This is not the first time Obama has taken to stump, making what are billed as major tours and speeches in his attempt to fix the embattled economy. Obama has embarked on a total of eight speaking tours focusing on the economy, his most recent one was in May, the “Middle Class Jobs and Opportunity Tour.” However, they have resulted in few legislative results. The same can be said of his most touted speeches; at Georgetown University in April 2009 and Osawatomie, Kansas in Dec. 2011.
Carney even admitted to the recycled strategy saying; “We plead guilty to the charge that there is a thematic continuity that exists between the speech the president will give in Galesburg, at Knox College on Wednesday, and his speech in Osawatomie [Kansas, in 2011] and his speech back at Knox College in 2005.”
Republicans however, are receiving news of Obama’s renewed commitment to the economy with skepticism, criticizing Obama’s continued reliance on speeches and rhetoric rather than solid actions to solve the nation’s problems.
Republican National Committee spokeswoman Kirsten Kukowski sarcastically commented on Obama’s stale and repeated strategy; “Speeches don’t hire people. Speeches don’t get things done in Congress.” While House Majority Leader Eric Cantor, (R-Va.) stated “Another presidential speech is not going to help a mom or a dad who is out of work who frankly needs some job training or needs some help to get back up on that ladder of success.”
Brendan Buck, a spokesman for Speaker of the House of Representatives John Boehner (R-Oh.) responded with the comment; “We welcome the president’s focus on the economy, but given that so many are still struggling after nearly five years, it’s clear his agenda of higher taxes and higher spending isn’t the answer. He also tweeted a more cynical remark; The “clearest indication the president’s [economic] speeches will be a nothing-burger is how hard the [White House] is working to convince people it’s actually not.”
Boehner derided Obama’s policy of a speech as a solution in a Tuesday press conference at the Capital; “Tomorrow the president says he’s going to go out and pivot back to jobs. Well, welcome to the conversation, Mr. President. If the president was serious about helping our economy, he wouldn’t give another speech. He’d reach out and actually work with us.”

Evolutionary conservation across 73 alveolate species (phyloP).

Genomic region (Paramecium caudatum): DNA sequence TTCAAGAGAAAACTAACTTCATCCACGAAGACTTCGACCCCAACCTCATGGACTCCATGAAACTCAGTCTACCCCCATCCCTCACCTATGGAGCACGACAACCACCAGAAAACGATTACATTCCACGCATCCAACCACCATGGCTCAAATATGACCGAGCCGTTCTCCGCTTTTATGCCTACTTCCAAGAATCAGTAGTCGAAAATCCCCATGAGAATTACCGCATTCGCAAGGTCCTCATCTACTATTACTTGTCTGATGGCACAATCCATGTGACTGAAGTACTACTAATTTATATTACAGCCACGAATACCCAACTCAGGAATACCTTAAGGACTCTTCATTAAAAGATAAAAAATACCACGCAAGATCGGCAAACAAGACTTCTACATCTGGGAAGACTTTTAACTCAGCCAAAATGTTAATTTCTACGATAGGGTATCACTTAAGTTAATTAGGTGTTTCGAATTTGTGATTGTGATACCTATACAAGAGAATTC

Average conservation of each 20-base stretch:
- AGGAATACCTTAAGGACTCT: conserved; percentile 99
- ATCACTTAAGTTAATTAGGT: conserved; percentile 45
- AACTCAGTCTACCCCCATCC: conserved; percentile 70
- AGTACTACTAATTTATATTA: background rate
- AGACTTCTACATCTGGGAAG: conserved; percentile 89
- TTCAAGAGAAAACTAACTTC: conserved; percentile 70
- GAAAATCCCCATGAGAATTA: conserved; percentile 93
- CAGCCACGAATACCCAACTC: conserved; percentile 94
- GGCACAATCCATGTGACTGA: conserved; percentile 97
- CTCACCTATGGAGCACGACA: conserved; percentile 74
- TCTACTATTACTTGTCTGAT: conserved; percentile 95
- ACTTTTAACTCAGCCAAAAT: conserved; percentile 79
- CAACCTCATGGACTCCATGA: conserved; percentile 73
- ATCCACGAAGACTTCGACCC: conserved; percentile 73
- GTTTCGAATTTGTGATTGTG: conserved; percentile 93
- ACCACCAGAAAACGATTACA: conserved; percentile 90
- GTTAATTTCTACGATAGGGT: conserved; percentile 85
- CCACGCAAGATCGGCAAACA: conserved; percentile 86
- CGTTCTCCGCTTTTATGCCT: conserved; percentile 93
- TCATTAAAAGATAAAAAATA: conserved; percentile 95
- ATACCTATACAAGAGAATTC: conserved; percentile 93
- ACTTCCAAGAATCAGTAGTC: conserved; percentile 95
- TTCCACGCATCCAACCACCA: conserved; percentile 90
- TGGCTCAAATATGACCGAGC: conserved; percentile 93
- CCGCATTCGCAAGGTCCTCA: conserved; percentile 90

The Republican leader in the Senate, Sen. Mitch McConnell, (R-Ky.) equally criticized Obama’s old methods, speaking from the Senate floor he stated; “If Washington Democrats were really serious about turning the economy around, they’d be working collaboratively with Republicans to do just that, instead of just sitting on the sidelines and waiting to take their cues from the endless political road-shows the president cooks up whenever he feels like changing the topic.”
Pfieffer dismissed all of the criticism preemptively by stating in his blog post; “the President thinks Washington has largely taken its eye off the ball on the most important issue facing the country. Instead of talking about how to help the middle class, too many in Congress are trying to score political points, refight old battles, and trump up phony scandals.”
According to a new Gallup Poll released this week Obama’s approval rating is tanking in the 18th quarter of his presidency, for the three month period from April to July, President Obama is now down to just 47.9 percent. At the same time Obama’s daily approval rating has remained below 50 percent since the end of June. Refocusing his message and priorities on the economy might help his sagging poll numbers.
The President’s agenda has been floundering and he has for the most part abandoned the economy as his top policy priority since his reelection. Instead Obama has been preoccupied with national tragedies, political scandals including the Benghazi terror attacks, The IRS targeting conservative groups, the Justice Department’s surveillance of journalists, and the National Security Agency’s data surveillance program leaked by former contractor and fugitive Edward Snowden.
Policy wise he has spent most of his time pressing for gun control and immigration reform legislation, unveiling a climate change program and implementing his healthcare law. The few initiatives Obama has introduced on the economy the past couple of months have led to nothing tangible, the result of a Republican House that does not agree with the President’s solutions.
There have been some improvements in the economy most notably with the stock markets, consumer confidence, the housing market and some job creation. However, just last week Detroit, Michigan declared bankruptcy, even after the stimulus infusion Obama gave to aid the auto industry in 2009, and the unemployment rate still remains high at 7.6 percent, proving there is still work to be done.
Obama knows his time as president is slowly running out and he needs to return and focus on the economy and job creation, they are still the most important issues facing Americans. Speaking at the OFA he mentioned the ticking clock; “I’ve got a little over 1,200 days left in office. I am going to spend every waking minute of every one of those days thinking about and then acting upon any good ideas out there (that) are going to help ordinary Americans succeed.” Coming into office amidst the greatest economic crisis since the Great Depression, Obama needs to secure a complete recovery of the economy to ensure his legacy after he leaves office in 2017.
Remarks by the President on the Economy at Georgetown University, April 14, 2009
Remarks by the President on the Economy in Osawatomie, Kansas, Dec. 6, 2011
Barack Obama’s Commencement Address at Knox College, June 4, 2005
You’re Going to Want to Watch This Speech, July 22, 2013
Bonnie K. Goodman is the Editor of the Academic Buzz Network, a series of political, academic & education blogs which includes History Musings: History, News & Politics. She has a BA in History & Art History & a Masters in Library and Information Studies, both from McGill University, and has done graduate work in Jewish history at Concordia University as part of the MA in Judaic Studies program. Her specializations are US, Canadian & International politics.